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Cucumber

Cucumbers take 6 – 25 days to germinate. Plant 0.5cm into the soil with 30cm spacing. The habitat should be warm and sheltered from the wind. Also, supporting the stem upwards can help the plant grow upward rather than growing sideways onto the ground.

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Chilli

Germination usually appears between 7 – 21 days. Ideal temperature stands between 15 – 20 Celsius. Sow indoors between February and April, plant outdoors from May or June. Typically, plants should be separate 40cm apart.

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Potatoes

If you have old potatoes with eyes starting to grow then these are perfect for planting. If you half the old potatoes and plant into a deep container to ensure enough room for the potatoes to grow. As the flowers on the leaves begin to die, this is the perfect time to harvest.

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Radish

Sow outdoors from February to September roughly 25cm apart. Usually good to harvest every 2 – 3 weeks. For continuous yield keep planting after every harvest as the soil is already ideal.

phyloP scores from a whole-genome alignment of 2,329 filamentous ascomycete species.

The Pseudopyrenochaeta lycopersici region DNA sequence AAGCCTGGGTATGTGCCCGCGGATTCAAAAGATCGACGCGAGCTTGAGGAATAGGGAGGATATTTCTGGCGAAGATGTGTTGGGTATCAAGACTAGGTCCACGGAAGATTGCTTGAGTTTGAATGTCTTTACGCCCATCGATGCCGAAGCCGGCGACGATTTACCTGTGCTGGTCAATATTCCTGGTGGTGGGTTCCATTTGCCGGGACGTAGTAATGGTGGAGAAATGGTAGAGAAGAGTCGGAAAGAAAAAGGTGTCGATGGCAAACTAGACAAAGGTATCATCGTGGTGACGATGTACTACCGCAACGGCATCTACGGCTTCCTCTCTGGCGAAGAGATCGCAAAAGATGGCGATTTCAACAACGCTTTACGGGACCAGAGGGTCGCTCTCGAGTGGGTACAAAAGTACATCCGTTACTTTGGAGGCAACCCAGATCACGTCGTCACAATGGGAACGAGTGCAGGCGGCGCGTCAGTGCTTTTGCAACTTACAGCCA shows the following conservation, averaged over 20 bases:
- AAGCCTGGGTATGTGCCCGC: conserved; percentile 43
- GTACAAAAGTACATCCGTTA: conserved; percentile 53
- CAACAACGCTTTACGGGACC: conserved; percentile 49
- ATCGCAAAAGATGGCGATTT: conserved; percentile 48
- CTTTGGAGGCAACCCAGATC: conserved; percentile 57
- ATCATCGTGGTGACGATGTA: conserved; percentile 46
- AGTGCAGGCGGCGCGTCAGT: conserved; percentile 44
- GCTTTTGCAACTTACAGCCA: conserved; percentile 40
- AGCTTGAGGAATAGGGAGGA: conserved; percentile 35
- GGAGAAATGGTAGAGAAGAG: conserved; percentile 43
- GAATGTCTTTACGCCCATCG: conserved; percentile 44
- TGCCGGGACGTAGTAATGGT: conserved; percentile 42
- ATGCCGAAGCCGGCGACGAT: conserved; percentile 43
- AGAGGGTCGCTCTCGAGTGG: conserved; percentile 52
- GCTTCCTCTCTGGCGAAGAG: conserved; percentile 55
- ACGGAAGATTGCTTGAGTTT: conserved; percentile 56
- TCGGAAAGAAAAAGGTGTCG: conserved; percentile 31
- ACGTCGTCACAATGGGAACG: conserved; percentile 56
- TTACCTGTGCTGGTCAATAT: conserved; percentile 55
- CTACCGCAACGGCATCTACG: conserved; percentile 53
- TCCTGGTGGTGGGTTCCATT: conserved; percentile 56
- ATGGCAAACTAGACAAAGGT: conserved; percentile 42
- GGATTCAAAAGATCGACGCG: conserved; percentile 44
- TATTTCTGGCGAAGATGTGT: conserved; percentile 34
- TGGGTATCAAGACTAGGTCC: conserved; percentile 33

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Lettuce

Sow outdoors between March to August with 25 cm spacing. Early sowing will benefit from cloche protection in cold weather.

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Beetroot

With 10cm spacing, sow outdoors between March and July. Sow to crop typically takes 12 weeks before harvesting.

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Carrots

Germination takes between 18 – 24 days. Make sure to not plant into soil with fresh farmyard manure as this attracts carrot flies. Plant 6cm apart and harvest 2 months later.

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Sweetcorn

Sow from April to June and the corn should be ready to harvest from July to October. You can sow indoors from April to May in soil 2.5cm deep. Best grown in warm, sheltered and sunny positions protected from strong winds.